Caitlin Brodnick, a 30-year-old comedian living in NYC with her husband, shares what it was like for her after learning she was BRCA1 positive.
By Caitlin Brodnick – I should have a PHD from WebMD, because, well I act like I do.
Have a cough? I will Google it for you. Let me just go online and stare at the hundreds of tips, solutions, and gory photos that provide me with just enough information to decide you have 3 weeks to live and are probably allergic to gluten.
This addiction grew to new depths when I was diagnosed with the BRCA1 Gene Mutation, meaning I had a lifetime chance of getting breast cancer of up to 87%. While providing me with the test results my doctor strongly recommended I meet with a genetic counselor to have the information clearly explained in detail. I turned it down, I didn’t want to, I was terrified. Cancer had taken so many of my loved ones. Even though this was not a diagnosis, I felt closer to cancer than ever before and I ran. I ran right to the open arms of the World Wide Web.
WebMD was my new homepage. That symptom checker feature- forget it, I was one click away from convincing myself I had Lyme disease.
“I had a lifetime chance of getting breast cancer of up to 87%.”
This was petrifying. I would sit all day at work and hunt for the magic clues I would need to save my life. I felt somehow more in control, and I was going to get as much evidence as possible.
I found plenty of information on cancer prevention with nutrition and exercise. I was so relieved. Diets aren’t scary, I have been a diet since I was 12! So of course, I became a passionate carcinogenic avoiding vegan. My Netflix queue was filled with cancer documentaries. I was -in a word- obsessed.
By the way: I love new fad diets and I get way too excited about all of them. I am hooked on the hope, excitement, and empty promises. But this was different. Eating this way was actually proven in some cases to help prevent cancer. It was actually supported by the medical community and not just Beyoncé!
I also read that having children early would help lower my chances of breast cancer. My new husband and I were in no way ready to start a family. But because I read about it in two different articles, no quiet dinner was without “the talk.” It would almost always end in tears, not because we disagreed about having kids but because I was so scared.
After two years of my own personal cancer prevention witch-hunt, I finally agreed to meet with a genetic counselor. I proudly discussed my vegan diet and the advances I had read about Vitamin C supplements in addition to other treatments. I wasn’t just any patient. I was a patient that Googled.
“Caitlin, nutrition is very important, but this cancer is heredity-based. Your cells are genetically predisposed to mutate into cancer cells, regardless of how healthy you eat,” my genetic counselor explained.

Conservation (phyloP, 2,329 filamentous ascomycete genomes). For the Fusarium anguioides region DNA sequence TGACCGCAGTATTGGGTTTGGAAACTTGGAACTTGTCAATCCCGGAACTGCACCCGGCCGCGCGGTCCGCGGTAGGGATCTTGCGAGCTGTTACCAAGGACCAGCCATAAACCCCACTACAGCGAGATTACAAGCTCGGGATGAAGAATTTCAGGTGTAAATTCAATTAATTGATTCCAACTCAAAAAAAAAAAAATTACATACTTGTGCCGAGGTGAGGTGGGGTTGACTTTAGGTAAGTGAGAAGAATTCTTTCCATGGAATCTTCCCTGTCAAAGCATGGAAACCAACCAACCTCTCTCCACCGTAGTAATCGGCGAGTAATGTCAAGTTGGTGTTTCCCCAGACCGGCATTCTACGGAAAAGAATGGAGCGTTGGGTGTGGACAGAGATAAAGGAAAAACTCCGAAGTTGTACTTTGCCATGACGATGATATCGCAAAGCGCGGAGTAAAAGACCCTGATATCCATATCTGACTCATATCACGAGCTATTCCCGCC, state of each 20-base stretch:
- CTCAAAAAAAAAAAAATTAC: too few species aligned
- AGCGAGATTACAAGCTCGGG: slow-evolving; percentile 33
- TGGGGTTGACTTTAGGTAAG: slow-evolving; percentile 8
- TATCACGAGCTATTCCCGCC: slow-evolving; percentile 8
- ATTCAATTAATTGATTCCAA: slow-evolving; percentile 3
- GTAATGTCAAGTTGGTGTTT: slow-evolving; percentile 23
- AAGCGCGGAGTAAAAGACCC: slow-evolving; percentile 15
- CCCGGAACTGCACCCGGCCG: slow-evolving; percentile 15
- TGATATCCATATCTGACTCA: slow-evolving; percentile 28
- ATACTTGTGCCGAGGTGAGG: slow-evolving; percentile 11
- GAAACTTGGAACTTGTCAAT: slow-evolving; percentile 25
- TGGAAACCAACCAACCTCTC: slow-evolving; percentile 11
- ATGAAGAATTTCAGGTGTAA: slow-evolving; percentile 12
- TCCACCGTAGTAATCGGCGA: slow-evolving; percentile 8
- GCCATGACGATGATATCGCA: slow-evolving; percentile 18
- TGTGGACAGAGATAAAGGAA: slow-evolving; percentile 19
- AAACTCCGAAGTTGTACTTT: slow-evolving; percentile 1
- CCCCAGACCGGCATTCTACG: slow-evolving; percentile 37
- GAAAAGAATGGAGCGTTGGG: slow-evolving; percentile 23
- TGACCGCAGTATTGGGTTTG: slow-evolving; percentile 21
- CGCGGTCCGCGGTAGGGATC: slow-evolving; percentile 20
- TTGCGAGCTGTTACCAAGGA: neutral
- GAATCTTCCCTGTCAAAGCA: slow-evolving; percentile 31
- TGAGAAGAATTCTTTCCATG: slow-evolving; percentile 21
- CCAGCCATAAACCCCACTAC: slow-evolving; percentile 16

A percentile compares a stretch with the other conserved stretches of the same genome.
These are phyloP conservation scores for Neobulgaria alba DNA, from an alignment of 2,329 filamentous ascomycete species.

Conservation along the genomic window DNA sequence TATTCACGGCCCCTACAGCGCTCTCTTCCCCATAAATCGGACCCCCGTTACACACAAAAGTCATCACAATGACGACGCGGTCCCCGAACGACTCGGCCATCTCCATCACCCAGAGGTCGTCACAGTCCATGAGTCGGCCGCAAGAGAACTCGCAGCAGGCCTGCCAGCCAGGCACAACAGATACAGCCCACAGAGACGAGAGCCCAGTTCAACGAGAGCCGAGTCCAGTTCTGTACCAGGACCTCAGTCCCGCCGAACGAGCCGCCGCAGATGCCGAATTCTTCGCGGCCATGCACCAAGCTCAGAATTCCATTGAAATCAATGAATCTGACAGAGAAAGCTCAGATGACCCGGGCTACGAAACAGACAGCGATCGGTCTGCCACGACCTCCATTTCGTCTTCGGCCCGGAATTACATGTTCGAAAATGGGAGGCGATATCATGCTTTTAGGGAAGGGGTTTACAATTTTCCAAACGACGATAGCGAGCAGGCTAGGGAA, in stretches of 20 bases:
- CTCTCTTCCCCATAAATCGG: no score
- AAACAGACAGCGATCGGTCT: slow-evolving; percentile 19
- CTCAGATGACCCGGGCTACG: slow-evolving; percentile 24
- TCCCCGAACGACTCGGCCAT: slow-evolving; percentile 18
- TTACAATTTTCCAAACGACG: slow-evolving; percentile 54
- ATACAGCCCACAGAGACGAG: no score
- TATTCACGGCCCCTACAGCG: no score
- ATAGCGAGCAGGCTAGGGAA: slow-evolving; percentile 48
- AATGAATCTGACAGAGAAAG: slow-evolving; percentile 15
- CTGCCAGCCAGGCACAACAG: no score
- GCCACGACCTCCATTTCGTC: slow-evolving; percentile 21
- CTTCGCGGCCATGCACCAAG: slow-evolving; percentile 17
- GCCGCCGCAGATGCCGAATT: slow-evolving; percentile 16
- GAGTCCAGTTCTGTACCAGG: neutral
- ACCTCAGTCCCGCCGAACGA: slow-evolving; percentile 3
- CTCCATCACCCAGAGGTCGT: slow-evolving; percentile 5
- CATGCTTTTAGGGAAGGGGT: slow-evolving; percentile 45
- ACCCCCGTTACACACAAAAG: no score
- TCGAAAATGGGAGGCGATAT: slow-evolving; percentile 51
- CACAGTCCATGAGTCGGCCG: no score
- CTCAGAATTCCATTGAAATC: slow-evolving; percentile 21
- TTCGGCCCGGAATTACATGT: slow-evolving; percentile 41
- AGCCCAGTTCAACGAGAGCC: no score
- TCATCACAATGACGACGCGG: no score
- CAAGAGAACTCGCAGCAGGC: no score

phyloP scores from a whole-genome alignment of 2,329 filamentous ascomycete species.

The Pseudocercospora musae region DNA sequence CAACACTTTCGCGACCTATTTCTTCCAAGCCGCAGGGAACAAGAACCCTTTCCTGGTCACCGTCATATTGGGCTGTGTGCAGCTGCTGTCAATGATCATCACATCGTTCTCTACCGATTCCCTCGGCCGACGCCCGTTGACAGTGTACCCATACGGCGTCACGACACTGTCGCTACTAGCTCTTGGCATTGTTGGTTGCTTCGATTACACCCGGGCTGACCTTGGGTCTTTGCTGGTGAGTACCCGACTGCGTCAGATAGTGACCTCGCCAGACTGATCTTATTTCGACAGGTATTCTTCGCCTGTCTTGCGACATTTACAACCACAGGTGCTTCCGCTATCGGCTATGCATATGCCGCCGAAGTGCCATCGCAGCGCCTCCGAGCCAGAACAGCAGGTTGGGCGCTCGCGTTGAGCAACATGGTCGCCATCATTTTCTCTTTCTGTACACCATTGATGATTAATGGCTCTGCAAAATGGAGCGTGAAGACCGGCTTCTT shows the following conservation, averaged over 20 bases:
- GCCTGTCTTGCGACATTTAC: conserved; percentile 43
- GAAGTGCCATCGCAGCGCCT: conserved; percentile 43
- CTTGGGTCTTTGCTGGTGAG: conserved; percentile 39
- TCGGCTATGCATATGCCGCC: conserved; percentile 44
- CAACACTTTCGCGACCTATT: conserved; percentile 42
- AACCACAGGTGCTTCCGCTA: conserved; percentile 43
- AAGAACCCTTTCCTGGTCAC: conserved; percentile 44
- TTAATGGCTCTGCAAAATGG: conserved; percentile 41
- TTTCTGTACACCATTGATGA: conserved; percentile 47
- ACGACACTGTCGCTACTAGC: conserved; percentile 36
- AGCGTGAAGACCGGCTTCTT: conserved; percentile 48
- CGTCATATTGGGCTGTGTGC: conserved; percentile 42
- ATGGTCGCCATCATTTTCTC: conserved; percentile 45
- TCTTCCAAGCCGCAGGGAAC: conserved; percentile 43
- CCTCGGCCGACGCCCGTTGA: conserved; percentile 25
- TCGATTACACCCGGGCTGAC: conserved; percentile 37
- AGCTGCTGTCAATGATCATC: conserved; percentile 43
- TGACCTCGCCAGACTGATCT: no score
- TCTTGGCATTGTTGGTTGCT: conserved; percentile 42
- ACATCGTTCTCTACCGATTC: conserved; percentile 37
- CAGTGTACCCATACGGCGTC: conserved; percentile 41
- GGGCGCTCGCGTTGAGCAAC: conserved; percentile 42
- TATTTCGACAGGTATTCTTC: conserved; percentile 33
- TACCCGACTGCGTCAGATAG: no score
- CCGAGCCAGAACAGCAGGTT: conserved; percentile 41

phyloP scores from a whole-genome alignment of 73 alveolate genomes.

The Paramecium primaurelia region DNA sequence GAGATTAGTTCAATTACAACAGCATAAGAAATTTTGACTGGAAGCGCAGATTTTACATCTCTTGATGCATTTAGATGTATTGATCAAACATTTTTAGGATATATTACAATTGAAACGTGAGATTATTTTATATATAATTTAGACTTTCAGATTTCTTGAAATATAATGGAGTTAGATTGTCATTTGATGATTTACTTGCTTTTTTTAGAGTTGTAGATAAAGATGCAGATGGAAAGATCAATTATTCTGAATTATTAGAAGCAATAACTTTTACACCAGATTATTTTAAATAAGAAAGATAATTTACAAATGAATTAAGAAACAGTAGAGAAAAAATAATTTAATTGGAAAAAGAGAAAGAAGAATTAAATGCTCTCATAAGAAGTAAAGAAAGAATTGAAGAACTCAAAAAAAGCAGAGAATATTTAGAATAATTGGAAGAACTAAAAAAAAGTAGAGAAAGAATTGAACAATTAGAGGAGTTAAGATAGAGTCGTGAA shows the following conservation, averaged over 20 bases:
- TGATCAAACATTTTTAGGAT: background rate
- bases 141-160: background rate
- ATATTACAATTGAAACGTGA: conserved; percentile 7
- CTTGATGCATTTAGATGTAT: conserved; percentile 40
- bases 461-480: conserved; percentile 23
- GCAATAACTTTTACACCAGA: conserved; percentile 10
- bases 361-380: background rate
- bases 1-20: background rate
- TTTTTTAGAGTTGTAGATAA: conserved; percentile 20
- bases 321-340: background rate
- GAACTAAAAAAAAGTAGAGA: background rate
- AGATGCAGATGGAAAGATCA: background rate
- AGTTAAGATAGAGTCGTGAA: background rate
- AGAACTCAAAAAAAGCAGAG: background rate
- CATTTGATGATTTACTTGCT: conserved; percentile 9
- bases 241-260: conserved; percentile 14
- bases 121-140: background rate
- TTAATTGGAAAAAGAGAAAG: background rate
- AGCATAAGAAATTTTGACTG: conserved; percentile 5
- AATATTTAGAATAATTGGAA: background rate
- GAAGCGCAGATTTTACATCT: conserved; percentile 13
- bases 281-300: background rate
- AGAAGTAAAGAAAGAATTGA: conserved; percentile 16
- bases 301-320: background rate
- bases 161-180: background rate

Ummm where was that blog post!? I felt like I was hit with a sledgehammer. ALL OF THE ICE CREAM I GAVE UP WAS FOR NOTHING!?
Then he said some other very important things but I must have blacked out in a vegan rage.
I had been reading the wrong information for 2 years. I had looked up breast cancer prevention, not BRCA heredity-based breast cancer resulting from a genetic mutation. It was bigger than a misdiagnosis: it was total denial, and at this point incredibly embarrassing.
Internet searches felt safe. I could hide behind my computer and avoid my regular cancer screenings appointments. I was trying to control as much as I could alone because I irrationally thought if I did see a genetic counselor they would tell me I only had 2 days to live. Instead they gave me permission to have a burger, with a side of hope!
This opened my eyes, I was so busy reading and researching the wrong information I wasn’t taking proper care of myself. I didn’t want to be a cancer patient, and I really didn’t want to be vegan.
I had a serious discussion with my husband after this appointment, and we went over the future, this time without tears but with facts.
And with all of the correct information and help from my genetic counselor, therapist, and family members, I decided to have a preventative double mastectomy. This is what I wanted, what I fantasized about- living my life without the fear of dying of breast cancer. I had the surgery and let the oncologists and plastic surgeons take the lead. It was difficult at times but and also the best decision I have ever made. Now finally I feel peace.
Caitlin documented her journey in the award-winning video series, Screw You Cancer. You can watch more episodes here.
About The Contributor
Caitlin Brodnick is a performer and member of the Upright Citizens Brigade Theatre’s MAUDE sketch team (212). She performs sketch, standup, and storytelling regularly in New York City and Los Angeles.
Caitlin works closely with the organization FORCE, and Sloan Kettering Memorial Hospital as a breast cancer awareness advocate, helping to connect with other women who are BRCA positive.